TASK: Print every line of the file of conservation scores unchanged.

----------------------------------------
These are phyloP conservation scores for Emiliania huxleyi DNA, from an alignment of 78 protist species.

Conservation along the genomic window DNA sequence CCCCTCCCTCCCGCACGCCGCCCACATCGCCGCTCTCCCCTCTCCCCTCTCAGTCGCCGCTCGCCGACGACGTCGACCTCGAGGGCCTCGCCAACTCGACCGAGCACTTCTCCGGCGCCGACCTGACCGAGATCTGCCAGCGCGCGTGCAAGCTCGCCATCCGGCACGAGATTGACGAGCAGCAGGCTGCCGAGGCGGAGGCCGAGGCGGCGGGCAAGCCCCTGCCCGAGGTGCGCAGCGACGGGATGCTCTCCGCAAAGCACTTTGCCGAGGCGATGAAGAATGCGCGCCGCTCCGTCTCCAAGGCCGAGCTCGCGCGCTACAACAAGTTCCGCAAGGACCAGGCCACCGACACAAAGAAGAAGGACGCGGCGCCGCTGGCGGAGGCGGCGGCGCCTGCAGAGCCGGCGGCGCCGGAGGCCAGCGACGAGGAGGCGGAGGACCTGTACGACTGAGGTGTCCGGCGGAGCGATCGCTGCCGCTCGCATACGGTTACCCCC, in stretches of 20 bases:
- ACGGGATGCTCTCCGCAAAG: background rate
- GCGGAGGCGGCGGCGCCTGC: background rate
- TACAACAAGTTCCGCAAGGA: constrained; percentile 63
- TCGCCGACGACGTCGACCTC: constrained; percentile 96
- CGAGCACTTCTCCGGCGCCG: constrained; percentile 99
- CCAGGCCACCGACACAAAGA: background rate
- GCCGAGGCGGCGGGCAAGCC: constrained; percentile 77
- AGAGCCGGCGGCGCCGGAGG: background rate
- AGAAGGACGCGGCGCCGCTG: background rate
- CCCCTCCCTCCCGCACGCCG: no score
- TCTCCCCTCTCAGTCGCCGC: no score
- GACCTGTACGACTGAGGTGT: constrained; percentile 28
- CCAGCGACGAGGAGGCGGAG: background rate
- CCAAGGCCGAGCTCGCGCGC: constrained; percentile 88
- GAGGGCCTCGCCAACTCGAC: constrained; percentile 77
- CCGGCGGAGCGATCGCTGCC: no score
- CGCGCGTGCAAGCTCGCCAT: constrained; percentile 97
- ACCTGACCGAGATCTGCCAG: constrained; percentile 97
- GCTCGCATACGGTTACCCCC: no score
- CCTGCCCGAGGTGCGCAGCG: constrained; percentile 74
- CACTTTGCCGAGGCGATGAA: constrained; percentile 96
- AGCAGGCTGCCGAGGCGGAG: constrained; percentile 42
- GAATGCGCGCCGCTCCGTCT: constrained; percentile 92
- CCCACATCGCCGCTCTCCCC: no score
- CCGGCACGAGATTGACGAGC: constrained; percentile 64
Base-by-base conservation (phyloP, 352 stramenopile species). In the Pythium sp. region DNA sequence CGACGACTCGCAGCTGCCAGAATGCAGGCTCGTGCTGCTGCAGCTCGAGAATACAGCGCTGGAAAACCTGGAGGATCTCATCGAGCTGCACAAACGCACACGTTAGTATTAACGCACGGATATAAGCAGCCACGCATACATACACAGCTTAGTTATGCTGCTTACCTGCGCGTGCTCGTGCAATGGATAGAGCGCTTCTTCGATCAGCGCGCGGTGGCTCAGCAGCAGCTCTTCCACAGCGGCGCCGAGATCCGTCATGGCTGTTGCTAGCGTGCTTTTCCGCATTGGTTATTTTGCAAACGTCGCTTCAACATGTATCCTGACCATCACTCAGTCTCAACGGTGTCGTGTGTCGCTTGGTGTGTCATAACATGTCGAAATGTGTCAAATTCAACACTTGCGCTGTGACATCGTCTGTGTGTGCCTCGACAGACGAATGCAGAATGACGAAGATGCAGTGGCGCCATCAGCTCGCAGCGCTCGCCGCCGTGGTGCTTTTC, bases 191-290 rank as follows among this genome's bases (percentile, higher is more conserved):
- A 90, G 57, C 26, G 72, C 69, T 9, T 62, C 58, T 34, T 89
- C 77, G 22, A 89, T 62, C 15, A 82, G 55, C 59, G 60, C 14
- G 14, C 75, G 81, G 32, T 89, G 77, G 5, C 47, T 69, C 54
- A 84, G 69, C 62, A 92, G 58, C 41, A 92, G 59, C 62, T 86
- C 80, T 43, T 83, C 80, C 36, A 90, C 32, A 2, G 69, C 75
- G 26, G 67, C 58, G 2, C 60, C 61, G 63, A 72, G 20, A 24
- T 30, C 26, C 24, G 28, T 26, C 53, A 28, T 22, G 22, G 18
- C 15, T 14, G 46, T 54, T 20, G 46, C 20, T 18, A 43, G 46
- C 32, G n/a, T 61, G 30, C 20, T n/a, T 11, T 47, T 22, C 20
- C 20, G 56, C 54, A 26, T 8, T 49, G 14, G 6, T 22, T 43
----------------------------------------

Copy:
These are phyloP conservation scores for Emiliania huxleyi DNA, from an alignment of 78 protist species.

Conservation along the genomic window DNA sequence CCCCTCCCTCCCGCACGCCGCCCACATCGCCGCTCTCCCCTCTCCCCTCTCAGTCGCCGCTCGCCGACGACGTCGACCTCGAGGGCCTCGCCAACTCGACCGAGCACTTCTCCGGCGCCGACCTGACCGAGATCTGCCAGCGCGCGTGCAAGCTCGCCATCCGGCACGAGATTGACGAGCAGCAGGCTGCCGAGGCGGAGGCCGAGGCGGCGGGCAAGCCCCTGCCCGAGGTGCGCAGCGACGGGATGCTCTCCGCAAAGCACTTTGCCGAGGCGATGAAGAATGCGCGCCGCTCCGTCTCCAAGGCCGAGCTCGCGCGCTACAACAAGTTCCGCAAGGACCAGGCCACCGACACAAAGAAGAAGGACGCGGCGCCGCTGGCGGAGGCGGCGGCGCCTGCAGAGCCGGCGGCGCCGGAGGCCAGCGACGAGGAGGCGGAGGACCTGTACGACTGAGGTGTCCGGCGGAGCGATCGCTGCCGCTCGCATACGGTTACCCCC, in stretches of 20 bases:
- ACGGGATGCTCTCCGCAAAG: background rate
- GCGGAGGCGGCGGCGCCTGC: background rate
- TACAACAAGTTCCGCAAGGA: constrained; percentile 63
- TCGCCGACGACGTCGACCTC: constrained; percentile 96
- CGAGCACTTCTCCGGCGCCG: constrained; percentile 99
- CCAGGCCACCGACACAAAGA: background rate
- GCCGAGGCGGCGGGCAAGCC: constrained; percentile 77
- AGAGCCGGCGGCGCCGGAGG: background rate
- AGAAGGACGCGGCGCCGCTG: background rate
- CCCCTCCCTCCCGCACGCCG: no score
- TCTCCCCTCTCAGTCGCCGC: no score
- GACCTGTACGACTGAGGTGT: constrained; percentile 28
- CCAGCGACGAGGAGGCGGAG: background rate
- CCAAGGCCGAGCTCGCGCGC: constrained; percentile 88
- GAGGGCCTCGCCAACTCGAC: constrained; percentile 77
- CCGGCGGAGCGATCGCTGCC: no score
- CGCGCGTGCAAGCTCGCCAT: constrained; percentile 97
- ACCTGACCGAGATCTGCCAG: constrained; percentile 97
- GCTCGCATACGGTTACCCCC: no score
- CCTGCCCGAGGTGCGCAGCG: constrained; percentile 74
- CACTTTGCCGAGGCGATGAA: constrained; percentile 96
- AGCAGGCTGCCGAGGCGGAG: constrained; percentile 42
- GAATGCGCGCCGCTCCGTCT: constrained; percentile 92
- CCCACATCGCCGCTCTCCCC: no score
- CCGGCACGAGATTGACGAGC: constrained; percentile 64
Base-by-base conservation (phyloP, 352 stramenopile species). In the Pythium sp. region DNA sequence CGACGACTCGCAGCTGCCAGAATGCAGGCTCGTGCTGCTGCAGCTCGAGAATACAGCGCTGGAAAACCTGGAGGATCTCATCGAGCTGCACAAACGCACACGTTAGTATTAACGCACGGATATAAGCAGCCACGCATACATACACAGCTTAGTTATGCTGCTTACCTGCGCGTGCTCGTGCAATGGATAGAGCGCTTCTTCGATCAGCGCGCGGTGGCTCAGCAGCAGCTCTTCCACAGCGGCGCCGAGATCCGTCATGGCTGTTGCTAGCGTGCTTTTCCGCATTGGTTATTTTGCAAACGTCGCTTCAACATGTATCCTGACCATCACTCAGTCTCAACGGTGTCGTGTGTCGCTTGGTGTGTCATAACATGTCGAAATGTGTCAAATTCAACACTTGCGCTGTGACATCGTCTGTGTGTGCCTCGACAGACGAATGCAGAATGACGAAGATGCAGTGGCGCCATCAGCTCGCAGCGCTCGCCGCCGTGGTGCTTTTC, bases 191-290 rank as follows among this genome's bases (percentile, higher is more conserved):
- A 90, G 57, C 26, G 72, C 69, T 9, T 62, C 58, T 34, T 89
- C 77, G 22, A 89, T 62, C 15, A 82, G 55, C 59, G 60, C 14
- G 14, C 75, G 81, G 32, T 89, G 77, G 5, C 47, T 69, C 54
- A 84, G 69, C 62, A 92, G 58, C 41, A 92, G 59, C 62, T 86
- C 80, T 43, T 83, C 80, C 36, A 90, C 32, A 2, G 69, C 75
- G 26, G 67, C 58, G 2, C 60, C 61, G 63, A 72, G 20, A 24
- T 30, C 26, C 24, G 28, T 26, C 53, A 28, T 22, G 22, G 18
- C 15, T 14, G 46, T 54, T 20, G 46, C 20, T 18, A 43, G 46
- C 32, G n/a, T 61, G 30, C 20, T n/a, T 11, T 47, T 22, C 20
- C 20, G 56, C 54, A 26, T 8, T 49, G 14, G 6, T 22, T 43